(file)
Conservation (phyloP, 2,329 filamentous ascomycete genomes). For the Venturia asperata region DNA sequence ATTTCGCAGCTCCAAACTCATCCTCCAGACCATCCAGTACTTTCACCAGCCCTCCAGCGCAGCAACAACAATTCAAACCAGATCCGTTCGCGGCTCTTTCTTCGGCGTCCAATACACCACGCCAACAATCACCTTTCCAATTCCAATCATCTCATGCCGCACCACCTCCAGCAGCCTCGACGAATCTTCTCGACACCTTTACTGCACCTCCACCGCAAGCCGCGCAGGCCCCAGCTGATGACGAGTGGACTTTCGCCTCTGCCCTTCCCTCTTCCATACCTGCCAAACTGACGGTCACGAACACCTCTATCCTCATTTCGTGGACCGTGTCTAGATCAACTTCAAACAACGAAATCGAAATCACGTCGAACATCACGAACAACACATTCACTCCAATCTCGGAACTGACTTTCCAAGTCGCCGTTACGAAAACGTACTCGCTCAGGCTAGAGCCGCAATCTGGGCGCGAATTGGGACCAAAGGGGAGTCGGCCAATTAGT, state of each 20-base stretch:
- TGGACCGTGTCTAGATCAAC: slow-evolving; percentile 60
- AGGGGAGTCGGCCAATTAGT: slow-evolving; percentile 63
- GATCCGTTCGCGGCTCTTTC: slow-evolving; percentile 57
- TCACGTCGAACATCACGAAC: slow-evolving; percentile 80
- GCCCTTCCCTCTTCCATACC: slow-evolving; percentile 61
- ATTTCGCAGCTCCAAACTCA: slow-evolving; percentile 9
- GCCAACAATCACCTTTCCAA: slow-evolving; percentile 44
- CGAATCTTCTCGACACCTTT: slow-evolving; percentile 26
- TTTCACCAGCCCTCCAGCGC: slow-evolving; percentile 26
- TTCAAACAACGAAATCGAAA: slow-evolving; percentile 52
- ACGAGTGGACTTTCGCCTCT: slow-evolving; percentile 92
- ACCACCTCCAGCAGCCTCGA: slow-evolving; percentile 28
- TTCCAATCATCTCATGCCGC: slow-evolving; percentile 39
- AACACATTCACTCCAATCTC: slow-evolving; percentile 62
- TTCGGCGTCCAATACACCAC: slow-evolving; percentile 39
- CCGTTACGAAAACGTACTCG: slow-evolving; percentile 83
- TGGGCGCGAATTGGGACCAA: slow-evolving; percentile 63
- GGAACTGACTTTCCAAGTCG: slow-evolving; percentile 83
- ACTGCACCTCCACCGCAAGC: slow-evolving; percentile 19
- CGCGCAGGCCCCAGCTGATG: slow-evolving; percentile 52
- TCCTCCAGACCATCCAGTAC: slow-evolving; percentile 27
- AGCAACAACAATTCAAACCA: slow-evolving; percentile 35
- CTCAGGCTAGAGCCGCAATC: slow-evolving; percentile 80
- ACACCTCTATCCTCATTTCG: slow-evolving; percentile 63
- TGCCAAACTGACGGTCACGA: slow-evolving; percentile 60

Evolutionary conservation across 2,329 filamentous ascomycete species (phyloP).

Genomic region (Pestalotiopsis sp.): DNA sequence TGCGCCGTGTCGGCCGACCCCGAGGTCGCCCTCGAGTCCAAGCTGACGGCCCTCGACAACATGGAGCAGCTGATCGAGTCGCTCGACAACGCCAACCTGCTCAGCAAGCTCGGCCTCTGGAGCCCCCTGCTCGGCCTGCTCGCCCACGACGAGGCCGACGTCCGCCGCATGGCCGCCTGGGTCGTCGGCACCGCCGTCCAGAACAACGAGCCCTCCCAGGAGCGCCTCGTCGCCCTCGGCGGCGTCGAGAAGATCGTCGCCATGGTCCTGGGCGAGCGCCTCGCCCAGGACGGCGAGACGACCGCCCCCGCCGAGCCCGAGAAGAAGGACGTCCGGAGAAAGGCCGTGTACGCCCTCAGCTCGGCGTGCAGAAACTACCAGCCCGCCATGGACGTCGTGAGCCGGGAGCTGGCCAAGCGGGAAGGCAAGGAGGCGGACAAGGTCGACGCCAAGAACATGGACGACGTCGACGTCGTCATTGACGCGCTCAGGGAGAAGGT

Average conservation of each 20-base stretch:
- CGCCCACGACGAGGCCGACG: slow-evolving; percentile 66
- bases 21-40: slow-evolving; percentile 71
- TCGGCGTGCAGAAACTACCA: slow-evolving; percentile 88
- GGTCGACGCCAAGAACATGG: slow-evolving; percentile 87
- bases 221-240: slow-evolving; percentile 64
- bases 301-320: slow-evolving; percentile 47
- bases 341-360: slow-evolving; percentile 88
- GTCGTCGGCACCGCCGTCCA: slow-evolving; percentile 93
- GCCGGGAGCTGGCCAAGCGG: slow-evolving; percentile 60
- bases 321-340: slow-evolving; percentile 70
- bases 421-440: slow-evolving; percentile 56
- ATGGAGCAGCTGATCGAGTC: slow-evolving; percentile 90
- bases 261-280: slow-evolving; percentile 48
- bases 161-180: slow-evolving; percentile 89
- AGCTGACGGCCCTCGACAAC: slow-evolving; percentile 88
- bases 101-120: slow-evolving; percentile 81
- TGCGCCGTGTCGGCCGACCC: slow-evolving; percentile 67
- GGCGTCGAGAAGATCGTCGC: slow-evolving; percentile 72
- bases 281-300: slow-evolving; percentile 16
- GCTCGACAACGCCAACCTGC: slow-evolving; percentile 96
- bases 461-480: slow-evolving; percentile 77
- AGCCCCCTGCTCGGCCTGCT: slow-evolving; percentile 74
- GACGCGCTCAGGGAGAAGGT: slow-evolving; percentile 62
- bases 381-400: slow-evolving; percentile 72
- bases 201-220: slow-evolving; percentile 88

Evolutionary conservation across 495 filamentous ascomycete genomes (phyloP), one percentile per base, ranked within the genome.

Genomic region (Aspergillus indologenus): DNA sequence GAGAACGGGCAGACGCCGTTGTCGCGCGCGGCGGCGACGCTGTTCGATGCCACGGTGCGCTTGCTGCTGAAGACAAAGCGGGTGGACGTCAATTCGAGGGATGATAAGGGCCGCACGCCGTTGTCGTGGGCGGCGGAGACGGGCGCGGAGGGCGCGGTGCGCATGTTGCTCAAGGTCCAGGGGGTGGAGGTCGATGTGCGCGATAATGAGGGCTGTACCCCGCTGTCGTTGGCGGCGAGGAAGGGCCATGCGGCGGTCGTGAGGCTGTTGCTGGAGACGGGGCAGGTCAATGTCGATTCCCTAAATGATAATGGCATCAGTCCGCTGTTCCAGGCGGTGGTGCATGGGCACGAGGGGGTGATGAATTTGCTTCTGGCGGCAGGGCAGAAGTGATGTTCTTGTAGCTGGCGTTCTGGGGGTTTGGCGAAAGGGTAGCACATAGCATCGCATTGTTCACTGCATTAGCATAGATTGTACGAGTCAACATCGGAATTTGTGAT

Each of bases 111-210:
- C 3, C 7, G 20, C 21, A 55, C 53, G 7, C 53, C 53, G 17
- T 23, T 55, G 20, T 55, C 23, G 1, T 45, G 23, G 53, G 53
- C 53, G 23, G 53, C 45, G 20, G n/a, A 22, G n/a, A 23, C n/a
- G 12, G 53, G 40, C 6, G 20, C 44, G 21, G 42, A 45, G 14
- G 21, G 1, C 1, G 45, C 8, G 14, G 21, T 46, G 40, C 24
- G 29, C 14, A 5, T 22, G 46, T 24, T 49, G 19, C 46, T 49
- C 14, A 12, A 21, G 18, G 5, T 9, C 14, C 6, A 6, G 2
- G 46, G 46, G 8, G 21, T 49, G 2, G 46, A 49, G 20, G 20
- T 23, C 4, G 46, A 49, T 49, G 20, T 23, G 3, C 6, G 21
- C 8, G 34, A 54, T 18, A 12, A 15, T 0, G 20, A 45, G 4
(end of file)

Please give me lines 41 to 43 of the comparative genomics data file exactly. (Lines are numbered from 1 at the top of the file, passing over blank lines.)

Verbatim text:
- ATGGAGCAGCTGATCGAGTC: slow-evolving; percentile 90
- bases 261-280: slow-evolving; percentile 48
- bases 161-180: slow-evolving; percentile 89